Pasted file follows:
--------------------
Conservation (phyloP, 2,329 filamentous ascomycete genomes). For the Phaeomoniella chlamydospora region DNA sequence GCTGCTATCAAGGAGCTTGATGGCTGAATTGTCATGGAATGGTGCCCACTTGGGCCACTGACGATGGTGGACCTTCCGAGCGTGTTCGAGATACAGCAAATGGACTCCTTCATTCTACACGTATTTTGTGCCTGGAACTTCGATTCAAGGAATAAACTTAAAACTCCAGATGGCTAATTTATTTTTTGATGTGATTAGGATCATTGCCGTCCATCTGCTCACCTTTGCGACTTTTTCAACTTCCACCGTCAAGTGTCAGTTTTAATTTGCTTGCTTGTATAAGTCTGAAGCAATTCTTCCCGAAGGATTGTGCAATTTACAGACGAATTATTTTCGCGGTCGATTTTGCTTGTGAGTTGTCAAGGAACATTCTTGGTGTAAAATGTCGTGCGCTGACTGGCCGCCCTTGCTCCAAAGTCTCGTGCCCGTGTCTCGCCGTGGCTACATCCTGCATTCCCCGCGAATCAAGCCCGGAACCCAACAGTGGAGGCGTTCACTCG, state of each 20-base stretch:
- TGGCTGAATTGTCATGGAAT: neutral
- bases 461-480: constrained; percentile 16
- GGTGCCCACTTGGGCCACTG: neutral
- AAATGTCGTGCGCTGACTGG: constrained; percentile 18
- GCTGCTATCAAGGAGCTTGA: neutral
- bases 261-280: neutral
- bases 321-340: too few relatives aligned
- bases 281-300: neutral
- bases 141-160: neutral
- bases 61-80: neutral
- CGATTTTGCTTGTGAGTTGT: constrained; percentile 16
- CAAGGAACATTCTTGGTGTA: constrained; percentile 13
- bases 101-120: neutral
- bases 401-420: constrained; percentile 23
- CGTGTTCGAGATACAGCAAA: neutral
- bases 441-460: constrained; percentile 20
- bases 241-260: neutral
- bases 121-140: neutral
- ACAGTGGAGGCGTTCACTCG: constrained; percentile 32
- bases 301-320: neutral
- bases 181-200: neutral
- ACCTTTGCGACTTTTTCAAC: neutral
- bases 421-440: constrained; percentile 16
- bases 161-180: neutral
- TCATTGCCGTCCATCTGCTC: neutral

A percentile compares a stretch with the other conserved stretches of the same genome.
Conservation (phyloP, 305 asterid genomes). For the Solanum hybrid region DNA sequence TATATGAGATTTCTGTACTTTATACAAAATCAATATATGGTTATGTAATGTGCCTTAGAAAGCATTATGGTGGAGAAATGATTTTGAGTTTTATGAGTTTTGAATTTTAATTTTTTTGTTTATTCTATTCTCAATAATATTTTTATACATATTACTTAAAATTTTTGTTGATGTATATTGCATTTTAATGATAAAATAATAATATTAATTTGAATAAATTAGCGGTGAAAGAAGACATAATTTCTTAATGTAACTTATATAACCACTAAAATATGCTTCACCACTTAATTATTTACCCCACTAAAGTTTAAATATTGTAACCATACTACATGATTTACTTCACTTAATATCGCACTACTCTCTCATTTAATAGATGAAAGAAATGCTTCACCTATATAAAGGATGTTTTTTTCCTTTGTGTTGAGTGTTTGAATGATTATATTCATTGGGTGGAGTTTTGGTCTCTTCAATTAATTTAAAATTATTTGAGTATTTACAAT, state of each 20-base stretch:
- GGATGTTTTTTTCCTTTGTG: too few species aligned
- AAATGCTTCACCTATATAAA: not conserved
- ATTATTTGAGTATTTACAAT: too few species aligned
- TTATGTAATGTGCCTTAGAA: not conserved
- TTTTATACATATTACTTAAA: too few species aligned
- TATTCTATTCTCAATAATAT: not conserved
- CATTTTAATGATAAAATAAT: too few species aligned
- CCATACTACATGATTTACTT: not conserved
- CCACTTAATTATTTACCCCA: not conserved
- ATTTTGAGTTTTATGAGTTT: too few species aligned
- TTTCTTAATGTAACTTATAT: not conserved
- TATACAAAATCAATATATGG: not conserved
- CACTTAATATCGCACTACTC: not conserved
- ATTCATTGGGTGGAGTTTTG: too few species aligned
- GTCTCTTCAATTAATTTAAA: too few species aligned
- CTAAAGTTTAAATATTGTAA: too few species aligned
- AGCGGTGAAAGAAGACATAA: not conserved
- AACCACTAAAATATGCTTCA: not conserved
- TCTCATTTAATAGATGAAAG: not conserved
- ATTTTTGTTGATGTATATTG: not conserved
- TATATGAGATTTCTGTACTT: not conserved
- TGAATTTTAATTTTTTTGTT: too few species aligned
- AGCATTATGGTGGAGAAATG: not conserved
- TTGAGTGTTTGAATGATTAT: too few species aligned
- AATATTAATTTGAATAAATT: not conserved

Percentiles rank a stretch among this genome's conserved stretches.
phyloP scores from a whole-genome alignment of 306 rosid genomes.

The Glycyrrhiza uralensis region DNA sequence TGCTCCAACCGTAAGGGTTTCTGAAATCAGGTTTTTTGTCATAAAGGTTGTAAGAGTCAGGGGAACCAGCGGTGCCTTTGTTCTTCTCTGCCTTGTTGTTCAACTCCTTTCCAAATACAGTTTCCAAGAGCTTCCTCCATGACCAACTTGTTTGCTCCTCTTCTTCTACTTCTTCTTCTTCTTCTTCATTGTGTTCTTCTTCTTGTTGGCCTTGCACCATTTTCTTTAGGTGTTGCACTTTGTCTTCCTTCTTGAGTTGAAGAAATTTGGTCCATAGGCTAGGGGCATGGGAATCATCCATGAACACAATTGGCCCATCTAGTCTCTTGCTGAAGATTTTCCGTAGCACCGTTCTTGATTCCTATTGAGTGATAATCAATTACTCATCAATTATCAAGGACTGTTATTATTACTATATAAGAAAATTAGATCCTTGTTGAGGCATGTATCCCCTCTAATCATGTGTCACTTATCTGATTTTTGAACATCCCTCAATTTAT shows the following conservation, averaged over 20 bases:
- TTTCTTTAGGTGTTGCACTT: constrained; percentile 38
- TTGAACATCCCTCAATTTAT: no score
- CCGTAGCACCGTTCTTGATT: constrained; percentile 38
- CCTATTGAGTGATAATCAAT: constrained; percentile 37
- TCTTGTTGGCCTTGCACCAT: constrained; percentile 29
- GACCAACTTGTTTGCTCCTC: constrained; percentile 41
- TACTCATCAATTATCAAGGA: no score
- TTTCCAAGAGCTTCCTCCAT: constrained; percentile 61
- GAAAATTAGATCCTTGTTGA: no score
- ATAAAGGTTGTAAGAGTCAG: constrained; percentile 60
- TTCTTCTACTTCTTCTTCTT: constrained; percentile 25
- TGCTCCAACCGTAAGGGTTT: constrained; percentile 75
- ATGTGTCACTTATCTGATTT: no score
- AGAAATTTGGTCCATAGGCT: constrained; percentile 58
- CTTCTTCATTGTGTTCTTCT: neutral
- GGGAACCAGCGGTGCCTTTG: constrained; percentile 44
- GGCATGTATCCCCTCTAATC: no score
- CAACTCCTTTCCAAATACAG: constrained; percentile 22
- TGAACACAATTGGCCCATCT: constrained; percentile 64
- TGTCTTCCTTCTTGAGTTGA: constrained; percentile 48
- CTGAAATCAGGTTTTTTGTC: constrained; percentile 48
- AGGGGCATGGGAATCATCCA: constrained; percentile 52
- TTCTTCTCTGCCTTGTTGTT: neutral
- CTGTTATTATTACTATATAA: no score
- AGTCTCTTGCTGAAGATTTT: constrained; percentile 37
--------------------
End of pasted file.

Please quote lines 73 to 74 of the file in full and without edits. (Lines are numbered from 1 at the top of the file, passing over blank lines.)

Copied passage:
- GGCATGTATCCCCTCTAATC: no score
- CAACTCCTTTCCAAATACAG: constrained; percentile 22